A spot of tree-scaling is needed and inevitably, adventurous Adam is on his way up before his companions can utter, “… break his neck”. But then having reached his destination, he finds himself, courtesy of imprinting, the adopted mother of a newly hatched pterosaur. Oh dear! Consequences again Adam …

Co-existence, co-operation, kindness, diplomacy and daring are all part and parcel of this absorbing, fast-moving,  turning twisting tale; so too are Aaron Blecha’s super comic style illustrations that are scattered throughout the story.

As for securing the object of their quest? You’ll need to secure yourself a copy of the book to find out what happens when Adam and Chloe enter the labyrinth …

DIY Circus Lab for kids

DIY Circus Lab for kids
Jackie Leigh Davis
Quarry Books

Did you know that this year is the 250th anniversary of circus in the UK; I certainly didn’t although I live in an area of Gloucestershire that regularly hosts the wonderful Giffords Circus.

This book is written by mime artist, educator, teacher and founding member of the American Youth Circus Organisation, Jackie Leigh Davis, who provides an absolute wealth of circus skills for children; and she makes it clear in her preface that circus sees all colours, all kinds of bodies: it’s inclusive, it’s for everyone. I like that.

Readers are given an overview of the various circus skills: Acrobatics, acrobalance and pyramids, Aerial arts, (for safety reasons, this are not covered in the book), Balance arts, Clowning, Gyroscopic juggling and Toss juggling.

This is followed by a ‘What’s in this book?’ spread that begins with the words, ‘This book empowers you to take your first steps in circus.’ I like that too. Herein are included some wise words on safety, a crucial element, and it also includes a ‘Proceed at your own risk’ disclaimer.

Next come the individual units wherein as well as instructions for learning the skills, Poi for instance,

readers are invited to make their own circus props such as hoops, juggling sticks and balls, poi, stilts and clown hats and nose; T-shirts even.

The instructions are always easy to follow and there are photos to help.

While the particular skill under discussion might at a beginners level, the author also includes fascinating historical references,

the positive impact of each skill learned and, where appropriate links to on-line tutorials.

The section entitled Partner Acrobatics and Human pyramids took me to Udaipur, Rajasthan where on Janmasthami, I regularly see some terrifying-looking human pyramids at a cross roads near a famous temple. I was recently interested to read that this year, a high court in Mumbai has banned those under 18 years old participating in this ‘Dahi Handi’ festival as well as banning pyramids above 20 feet high.

Back to the book, the pyramids taught herein are of an altogether safer type and include vital words on warming up and, crucially, safety, as well as the concise instructions for several pyramid styles. (There’s a whole language of pyramids: I didn’t know that!)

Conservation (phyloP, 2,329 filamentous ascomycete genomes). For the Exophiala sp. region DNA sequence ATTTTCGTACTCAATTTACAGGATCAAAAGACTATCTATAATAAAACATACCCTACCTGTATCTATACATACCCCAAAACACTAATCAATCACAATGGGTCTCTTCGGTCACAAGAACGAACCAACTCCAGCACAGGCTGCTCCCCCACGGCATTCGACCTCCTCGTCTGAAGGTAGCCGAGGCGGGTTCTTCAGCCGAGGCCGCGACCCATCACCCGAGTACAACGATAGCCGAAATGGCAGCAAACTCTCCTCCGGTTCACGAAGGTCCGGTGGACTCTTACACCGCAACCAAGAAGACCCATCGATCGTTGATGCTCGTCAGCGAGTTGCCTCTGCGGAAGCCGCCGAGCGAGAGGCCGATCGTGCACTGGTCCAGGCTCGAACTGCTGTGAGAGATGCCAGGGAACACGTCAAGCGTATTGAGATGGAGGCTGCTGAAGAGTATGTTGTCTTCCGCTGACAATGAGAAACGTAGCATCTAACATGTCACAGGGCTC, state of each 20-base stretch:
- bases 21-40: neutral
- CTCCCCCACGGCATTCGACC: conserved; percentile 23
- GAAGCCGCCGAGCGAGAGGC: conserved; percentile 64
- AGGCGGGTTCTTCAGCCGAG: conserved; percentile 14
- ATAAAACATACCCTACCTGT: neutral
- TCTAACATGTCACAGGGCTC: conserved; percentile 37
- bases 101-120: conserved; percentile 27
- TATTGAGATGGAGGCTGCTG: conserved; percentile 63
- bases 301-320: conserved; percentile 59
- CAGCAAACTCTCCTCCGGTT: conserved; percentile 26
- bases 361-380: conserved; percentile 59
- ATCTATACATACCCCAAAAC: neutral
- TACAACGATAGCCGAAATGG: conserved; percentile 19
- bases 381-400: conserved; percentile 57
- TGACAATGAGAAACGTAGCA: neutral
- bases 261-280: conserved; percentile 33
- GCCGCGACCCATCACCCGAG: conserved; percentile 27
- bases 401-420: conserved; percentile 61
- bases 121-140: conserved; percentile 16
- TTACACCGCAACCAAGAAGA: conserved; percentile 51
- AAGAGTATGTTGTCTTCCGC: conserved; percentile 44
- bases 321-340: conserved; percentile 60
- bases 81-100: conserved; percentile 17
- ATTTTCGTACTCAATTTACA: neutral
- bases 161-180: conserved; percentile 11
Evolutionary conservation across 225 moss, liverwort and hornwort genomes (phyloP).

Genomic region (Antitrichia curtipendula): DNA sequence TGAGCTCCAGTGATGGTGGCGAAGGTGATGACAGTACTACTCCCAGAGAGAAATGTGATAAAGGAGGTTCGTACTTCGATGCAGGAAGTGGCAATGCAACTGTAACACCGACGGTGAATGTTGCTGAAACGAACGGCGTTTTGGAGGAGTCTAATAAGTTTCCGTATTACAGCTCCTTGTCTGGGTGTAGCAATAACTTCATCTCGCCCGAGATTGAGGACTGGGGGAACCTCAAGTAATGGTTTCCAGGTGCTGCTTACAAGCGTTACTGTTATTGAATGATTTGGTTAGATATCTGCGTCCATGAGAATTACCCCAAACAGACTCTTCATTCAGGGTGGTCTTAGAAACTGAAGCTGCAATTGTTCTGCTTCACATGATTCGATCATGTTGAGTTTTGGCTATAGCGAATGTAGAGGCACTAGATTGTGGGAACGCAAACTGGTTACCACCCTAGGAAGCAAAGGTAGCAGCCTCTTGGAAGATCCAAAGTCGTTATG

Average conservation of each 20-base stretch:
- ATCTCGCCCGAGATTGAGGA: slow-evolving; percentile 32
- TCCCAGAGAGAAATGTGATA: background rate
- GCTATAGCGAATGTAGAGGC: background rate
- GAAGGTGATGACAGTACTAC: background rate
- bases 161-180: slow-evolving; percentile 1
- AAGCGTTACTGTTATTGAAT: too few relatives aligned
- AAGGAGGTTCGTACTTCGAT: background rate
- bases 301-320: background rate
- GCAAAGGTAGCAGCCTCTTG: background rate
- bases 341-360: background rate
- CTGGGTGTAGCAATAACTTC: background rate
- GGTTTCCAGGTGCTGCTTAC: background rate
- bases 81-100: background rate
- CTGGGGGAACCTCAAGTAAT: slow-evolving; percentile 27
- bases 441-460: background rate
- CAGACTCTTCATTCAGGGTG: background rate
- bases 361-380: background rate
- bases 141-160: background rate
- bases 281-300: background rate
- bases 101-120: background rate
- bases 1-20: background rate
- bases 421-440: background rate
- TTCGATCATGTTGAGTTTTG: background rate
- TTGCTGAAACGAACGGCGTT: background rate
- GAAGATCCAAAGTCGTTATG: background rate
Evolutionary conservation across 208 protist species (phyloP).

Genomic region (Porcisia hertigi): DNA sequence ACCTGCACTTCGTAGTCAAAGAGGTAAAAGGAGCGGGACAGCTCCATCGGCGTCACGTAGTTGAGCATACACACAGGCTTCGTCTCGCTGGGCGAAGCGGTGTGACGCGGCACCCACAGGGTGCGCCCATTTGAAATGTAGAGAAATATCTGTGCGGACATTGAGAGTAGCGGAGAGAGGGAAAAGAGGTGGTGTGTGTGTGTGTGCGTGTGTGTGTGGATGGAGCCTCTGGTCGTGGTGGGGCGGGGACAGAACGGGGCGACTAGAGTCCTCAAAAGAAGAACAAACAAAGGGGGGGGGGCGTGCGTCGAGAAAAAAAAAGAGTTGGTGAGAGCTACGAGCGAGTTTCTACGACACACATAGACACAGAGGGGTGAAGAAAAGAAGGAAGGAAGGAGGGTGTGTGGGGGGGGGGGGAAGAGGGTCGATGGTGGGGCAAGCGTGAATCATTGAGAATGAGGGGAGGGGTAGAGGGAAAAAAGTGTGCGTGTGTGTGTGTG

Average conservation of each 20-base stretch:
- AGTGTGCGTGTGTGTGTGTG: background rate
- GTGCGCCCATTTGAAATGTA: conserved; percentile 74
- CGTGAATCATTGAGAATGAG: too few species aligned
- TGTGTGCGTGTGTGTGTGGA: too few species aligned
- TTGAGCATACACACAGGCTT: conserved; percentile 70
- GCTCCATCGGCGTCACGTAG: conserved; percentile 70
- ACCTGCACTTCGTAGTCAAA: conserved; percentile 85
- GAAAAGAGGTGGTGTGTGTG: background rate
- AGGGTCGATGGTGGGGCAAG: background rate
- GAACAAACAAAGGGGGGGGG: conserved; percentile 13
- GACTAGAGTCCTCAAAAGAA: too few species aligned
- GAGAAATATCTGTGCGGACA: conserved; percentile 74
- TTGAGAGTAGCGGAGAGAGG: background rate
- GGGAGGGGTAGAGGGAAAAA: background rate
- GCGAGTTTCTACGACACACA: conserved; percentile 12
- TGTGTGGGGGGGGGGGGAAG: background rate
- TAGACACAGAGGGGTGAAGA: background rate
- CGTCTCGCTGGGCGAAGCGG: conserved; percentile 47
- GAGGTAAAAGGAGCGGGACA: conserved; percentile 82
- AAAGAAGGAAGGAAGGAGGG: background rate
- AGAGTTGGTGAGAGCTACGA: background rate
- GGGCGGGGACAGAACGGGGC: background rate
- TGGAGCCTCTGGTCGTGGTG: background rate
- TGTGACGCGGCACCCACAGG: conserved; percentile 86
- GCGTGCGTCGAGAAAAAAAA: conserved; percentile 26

Putting on a show is addressed too and in the final pages are information on additional resources, recommendations for further study and more.

Intended to engender and foster a child’s enthusiasm for circus arts, but in addition think how important skills of balance and co-ordination are for adults as we grow older.

I can even envisage some of the activities being tried with an old folks group.

All in all, this is an excellent book, comprehensive and done superbly: it’s well worth investing in for families, schools and other groups that have an interest in exploring and fostering the circus arts and their potential.

The Great Race: The Story of the Chinese Zodiac

The Great Race: The Story of the Chinese Zodiac
Christopher Corr
Frances Lincoln Children’s Books

I was wowed by Christopher Corr’s Deep in the Woods and now he’s turned his amazing artistry to another folktale, the Chinese story of how the years were named.
It’s a fuller version than any I’ve seen and used in schools over the years and is in my view set to become the ‘go to’ book for celebrating Chinese New Year from now on. (16th February this year).
For those who don’t know the folktale it’s set in an ancient China when there was no way of knowing how much time had passed and consequently the Jade Emperor having no idea how old he was, decided it was about time he knew.
He called together all the animals of his kingdom and announced that on the next day a Great Race was to be held and the first twelve creatures to cross the river would each have a year named after them. Needless to say, all the animals were eager to win.
Two in particular were good friends and planned to become joint winners so long as the rat could wake his cat friend from sleep, that is.
Next day however, the rat did his utmost to rouse his slumbering pal but was forced to leave him to dream and head towards the river.
En route he met an ox and they team up – the rat as passenger and thankful singer on the ox’s back. The double-dealing rat though, jumped forwards at the last stroke to land first at the emperor’s feet and thus claim the first year, which henceforth became The Year of the Rat, with Ox giving his name to the second year.
Tiger …

and Rabbit claim the next two years and then in fifth place, comes a dazzling dragon with a tale to tell of how he assisted the rabbit on his journey.
Horse arrives to claim the next place and he too has a passenger – wily snake who sneakily claims sixth position instead.